What if recharging the battery in your favorite mobile device was as easy as holding it up to the sky? No solar charger, USB port, or wall outlet required. German design student Dennis Siegel is winning awards with just such a miracle gadget–an electromagnetic harvester that captures and repurposes the electromagnetism that’s all around us.
Lights, power lines, even the gadgets in your pocket: all of these machines emits a very small amount of electromagnetism into the environment. Siegel’s device takes advantage of this wasted energy, using it to generate new electricity that could be used to charge a battery.
Since the amount of electricity floating around in the air is relatively small, Siegel’s biggest challenge has been to harvest enough of it in a relatively short amount of time. So far, the device he built takes about a day to fully charge a AA battery. But even that feat was impressive enough to earn him a 2nd place award in the HfK Bremen Hochschulpreis 2013 competition for Digitale Medien.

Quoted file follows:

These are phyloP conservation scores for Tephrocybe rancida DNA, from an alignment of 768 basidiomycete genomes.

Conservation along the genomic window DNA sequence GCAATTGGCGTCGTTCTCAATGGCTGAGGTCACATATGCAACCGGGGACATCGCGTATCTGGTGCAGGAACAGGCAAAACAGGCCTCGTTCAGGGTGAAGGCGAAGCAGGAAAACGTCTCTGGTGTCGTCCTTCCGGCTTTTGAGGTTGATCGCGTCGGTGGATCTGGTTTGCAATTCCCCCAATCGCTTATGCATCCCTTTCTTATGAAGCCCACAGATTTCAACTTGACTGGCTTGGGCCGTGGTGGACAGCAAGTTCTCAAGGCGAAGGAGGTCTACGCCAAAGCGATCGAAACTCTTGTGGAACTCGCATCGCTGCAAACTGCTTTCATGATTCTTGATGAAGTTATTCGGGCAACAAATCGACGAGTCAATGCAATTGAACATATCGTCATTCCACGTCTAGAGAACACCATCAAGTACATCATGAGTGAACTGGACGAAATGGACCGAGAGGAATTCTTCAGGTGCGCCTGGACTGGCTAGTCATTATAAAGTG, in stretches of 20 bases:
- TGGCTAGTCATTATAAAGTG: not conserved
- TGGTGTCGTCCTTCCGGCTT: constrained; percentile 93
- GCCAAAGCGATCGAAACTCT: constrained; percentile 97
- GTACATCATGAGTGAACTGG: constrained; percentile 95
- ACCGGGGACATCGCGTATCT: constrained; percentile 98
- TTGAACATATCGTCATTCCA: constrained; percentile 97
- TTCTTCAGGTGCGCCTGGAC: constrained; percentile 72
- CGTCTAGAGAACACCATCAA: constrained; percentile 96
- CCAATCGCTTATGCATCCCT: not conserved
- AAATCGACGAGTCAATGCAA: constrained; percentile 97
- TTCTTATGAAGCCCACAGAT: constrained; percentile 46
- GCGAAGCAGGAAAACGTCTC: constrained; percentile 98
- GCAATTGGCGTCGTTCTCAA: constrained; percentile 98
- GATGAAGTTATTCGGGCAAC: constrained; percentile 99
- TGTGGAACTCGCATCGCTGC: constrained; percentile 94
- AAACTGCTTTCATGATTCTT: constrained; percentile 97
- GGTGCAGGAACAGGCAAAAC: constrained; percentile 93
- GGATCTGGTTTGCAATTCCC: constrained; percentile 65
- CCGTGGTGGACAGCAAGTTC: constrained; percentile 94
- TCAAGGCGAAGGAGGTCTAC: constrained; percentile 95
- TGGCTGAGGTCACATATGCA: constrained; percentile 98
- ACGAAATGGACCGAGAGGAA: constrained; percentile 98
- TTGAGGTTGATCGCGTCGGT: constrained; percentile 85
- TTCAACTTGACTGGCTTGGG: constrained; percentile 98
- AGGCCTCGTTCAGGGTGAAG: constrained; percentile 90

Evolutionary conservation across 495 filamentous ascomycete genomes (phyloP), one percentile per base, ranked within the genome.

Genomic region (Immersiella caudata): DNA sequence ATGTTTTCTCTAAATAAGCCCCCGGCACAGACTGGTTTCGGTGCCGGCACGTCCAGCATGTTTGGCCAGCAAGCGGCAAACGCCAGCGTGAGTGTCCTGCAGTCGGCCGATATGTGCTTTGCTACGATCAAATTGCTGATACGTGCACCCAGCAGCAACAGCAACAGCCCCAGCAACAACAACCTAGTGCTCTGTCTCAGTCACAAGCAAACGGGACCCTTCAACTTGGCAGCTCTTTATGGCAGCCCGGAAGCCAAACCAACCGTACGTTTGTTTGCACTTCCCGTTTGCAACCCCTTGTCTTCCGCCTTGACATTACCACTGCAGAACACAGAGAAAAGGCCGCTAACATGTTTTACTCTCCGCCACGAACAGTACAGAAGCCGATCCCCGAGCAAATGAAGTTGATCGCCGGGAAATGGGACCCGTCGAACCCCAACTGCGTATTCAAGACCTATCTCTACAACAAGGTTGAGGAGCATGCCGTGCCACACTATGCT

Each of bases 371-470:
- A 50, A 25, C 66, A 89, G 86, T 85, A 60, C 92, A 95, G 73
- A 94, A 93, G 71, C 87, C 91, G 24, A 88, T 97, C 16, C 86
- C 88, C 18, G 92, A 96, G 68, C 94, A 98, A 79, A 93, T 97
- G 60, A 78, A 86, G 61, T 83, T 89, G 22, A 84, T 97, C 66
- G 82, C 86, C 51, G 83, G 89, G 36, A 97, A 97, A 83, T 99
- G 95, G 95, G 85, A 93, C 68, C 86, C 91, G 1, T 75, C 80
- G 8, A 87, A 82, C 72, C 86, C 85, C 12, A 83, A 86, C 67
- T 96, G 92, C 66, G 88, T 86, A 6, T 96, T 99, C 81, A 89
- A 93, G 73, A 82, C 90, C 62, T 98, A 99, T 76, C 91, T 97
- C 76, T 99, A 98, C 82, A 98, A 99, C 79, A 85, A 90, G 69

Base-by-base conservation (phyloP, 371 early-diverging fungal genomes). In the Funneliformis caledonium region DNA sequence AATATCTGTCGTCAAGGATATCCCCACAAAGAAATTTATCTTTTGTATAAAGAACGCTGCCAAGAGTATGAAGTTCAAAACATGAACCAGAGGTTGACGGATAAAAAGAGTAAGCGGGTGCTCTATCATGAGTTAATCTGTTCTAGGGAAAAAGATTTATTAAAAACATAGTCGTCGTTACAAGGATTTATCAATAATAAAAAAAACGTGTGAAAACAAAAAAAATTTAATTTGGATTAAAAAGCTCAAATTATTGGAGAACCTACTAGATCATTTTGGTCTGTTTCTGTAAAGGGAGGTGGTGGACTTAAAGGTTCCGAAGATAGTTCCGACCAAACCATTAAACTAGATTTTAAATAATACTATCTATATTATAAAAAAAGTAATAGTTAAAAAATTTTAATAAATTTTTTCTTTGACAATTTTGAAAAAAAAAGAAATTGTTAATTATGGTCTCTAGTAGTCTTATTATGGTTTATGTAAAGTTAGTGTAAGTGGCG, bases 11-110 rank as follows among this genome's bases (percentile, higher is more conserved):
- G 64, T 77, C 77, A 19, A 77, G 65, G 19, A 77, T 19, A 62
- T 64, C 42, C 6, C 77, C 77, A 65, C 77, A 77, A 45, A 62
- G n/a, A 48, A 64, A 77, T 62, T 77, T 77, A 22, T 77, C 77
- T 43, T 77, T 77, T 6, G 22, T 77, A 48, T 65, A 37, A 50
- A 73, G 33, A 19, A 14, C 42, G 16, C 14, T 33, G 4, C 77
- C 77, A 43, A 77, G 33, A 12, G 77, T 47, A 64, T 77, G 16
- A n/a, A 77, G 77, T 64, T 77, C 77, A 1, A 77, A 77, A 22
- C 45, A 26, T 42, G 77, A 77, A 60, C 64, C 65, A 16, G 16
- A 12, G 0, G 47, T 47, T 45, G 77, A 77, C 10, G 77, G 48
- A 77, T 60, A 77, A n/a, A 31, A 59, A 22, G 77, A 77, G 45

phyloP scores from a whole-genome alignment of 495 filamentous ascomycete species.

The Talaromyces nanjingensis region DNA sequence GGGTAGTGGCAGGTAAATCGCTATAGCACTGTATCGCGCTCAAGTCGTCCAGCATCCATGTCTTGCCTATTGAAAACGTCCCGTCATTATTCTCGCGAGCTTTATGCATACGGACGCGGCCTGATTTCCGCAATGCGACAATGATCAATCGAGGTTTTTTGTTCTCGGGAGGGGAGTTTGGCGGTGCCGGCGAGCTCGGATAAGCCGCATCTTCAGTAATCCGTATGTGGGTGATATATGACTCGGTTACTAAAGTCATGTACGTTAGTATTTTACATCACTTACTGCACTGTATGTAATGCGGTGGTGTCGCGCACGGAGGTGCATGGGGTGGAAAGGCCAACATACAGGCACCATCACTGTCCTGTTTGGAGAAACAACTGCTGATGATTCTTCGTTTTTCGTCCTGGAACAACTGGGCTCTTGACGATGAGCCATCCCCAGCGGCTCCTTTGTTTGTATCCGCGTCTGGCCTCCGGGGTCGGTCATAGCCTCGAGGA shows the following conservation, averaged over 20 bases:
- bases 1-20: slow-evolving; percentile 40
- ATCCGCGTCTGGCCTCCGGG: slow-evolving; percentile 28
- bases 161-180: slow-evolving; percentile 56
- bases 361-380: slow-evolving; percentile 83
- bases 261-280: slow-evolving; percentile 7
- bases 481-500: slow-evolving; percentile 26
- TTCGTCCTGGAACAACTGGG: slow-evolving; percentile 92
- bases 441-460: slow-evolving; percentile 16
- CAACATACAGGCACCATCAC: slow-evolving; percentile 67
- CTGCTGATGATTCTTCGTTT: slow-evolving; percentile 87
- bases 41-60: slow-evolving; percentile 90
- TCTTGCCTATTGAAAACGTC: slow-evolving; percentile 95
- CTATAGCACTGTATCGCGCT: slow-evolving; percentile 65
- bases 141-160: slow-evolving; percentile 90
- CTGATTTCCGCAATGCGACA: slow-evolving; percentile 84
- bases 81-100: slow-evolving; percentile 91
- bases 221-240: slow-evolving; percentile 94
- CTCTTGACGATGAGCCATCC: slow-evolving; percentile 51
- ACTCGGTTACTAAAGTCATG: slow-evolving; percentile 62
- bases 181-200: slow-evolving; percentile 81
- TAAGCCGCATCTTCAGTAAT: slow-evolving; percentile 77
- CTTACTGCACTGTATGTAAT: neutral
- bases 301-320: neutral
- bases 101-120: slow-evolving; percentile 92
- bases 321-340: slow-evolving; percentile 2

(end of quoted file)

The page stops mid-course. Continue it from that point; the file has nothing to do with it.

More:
Siegel imagines a world where we’ll be able to “gain redundant energy from the power supply of a coffee machine, a cell phone or an overhead wire by holding the harvester directly into the electromagnetic field whose strength is indicated by a LED on the top of the harvester.”
Siegel has now added electronics to give the device the capability of capturing electromagnetism in two ranges—one below 100Hz (electrical mains, etc.) and another for capturing those above 100Hz (Blue tooth frequencies etc.), reports PhysOrg.